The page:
For WSP experts in the planning, water, environmental and smart-mobility sectors, the NZPI conference is an opportunity to connect with 700+ allied professionals across New Zealand. It provides a forum for the country’s leading planning professionals to share and build on the best-practice approaches for sustainable and resilient planning - for both built and natural environments.

This year’s theme, Weaving the Strands, steered discussions towards all aspects of the environment, with strong emphasis and value on leadership, integration and collaboration.

Here are my top five takeaways from the conference

  1. Māori, as kaitiaki of Aotearoa, has a very significant role in planning for our communities, environments and decision-making at all levels. It’s very encouraging to see the incorporation of Māori perspectives, Te Reo Māori and Mātauranga Māori (indigenous knowledge) into our planning profession. But there is still much to do. WSP Opus has recognised that Te Ao Māori (Māori world view) is important for the planning profession and for Papa Pounamu.
  2. We are facing increasing challenges related to resource scarcity and climate change, including pressure on valuable soils. We heard a great presentation from our own, Stephen McNally, Head of Primary Industries, on just how vital our agriculture sector is to wellbeing and future security and why it can’t be chipped away for other development.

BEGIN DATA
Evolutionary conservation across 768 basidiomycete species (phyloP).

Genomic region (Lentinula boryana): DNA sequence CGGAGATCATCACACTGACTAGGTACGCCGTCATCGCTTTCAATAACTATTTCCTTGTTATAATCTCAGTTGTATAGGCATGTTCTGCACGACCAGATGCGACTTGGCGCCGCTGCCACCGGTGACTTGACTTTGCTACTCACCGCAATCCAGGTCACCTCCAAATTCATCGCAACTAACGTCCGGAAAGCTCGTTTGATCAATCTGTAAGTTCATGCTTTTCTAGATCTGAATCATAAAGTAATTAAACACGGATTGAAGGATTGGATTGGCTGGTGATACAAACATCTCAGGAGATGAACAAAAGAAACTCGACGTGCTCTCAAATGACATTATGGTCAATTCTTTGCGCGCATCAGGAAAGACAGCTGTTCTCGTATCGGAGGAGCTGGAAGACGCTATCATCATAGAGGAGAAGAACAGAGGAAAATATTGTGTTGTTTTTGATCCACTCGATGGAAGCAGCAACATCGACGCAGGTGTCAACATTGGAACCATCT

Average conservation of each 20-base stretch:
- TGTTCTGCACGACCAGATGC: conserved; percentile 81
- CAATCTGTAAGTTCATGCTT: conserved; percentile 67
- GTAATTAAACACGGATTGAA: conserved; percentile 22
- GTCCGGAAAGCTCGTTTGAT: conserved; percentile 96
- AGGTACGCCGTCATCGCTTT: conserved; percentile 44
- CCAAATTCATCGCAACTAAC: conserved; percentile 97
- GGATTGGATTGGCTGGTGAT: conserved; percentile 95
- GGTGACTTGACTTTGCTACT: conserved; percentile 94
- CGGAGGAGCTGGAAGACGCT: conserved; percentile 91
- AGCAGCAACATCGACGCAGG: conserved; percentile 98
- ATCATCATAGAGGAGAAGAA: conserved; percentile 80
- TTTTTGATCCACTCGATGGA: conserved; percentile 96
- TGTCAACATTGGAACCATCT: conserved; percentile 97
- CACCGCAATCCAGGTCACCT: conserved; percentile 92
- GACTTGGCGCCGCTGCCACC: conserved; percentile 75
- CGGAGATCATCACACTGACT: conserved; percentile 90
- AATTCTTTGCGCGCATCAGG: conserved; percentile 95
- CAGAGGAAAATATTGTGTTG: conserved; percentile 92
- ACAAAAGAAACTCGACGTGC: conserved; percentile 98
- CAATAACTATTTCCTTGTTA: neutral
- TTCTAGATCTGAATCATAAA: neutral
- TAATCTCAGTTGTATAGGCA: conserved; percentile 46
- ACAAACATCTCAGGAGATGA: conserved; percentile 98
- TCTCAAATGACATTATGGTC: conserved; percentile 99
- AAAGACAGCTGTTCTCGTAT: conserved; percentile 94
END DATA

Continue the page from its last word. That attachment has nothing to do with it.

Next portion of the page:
3. Tahu Kukutai, Professor of Demography at the University of Waikato, sketched out the structural changes in the context of population ageing, migration-driven ethnic composition change, and inequality and employment skill supply. Professor Kukutai challenged us to think about how our divergent towns and cities must plan for what might be quite different types of communities featuring a very different blend of ages and backgrounds.
  4. There is a need for Urban and Environmental Planners to take a more visible front-seat role in planning for the future of New Zealand, using their skills to balance the competing needs of hard and soft infrastructure, community and culture.
  5. The need to draw on global expertise was clearly recognised. However, this needs to be underpinned by a strong and relevant understanding of the unique needs, aspirations and culture of local communities.  Such needs can vary significantly between regions – there is no one-size-fits all solution; and much to celebrate in diversity.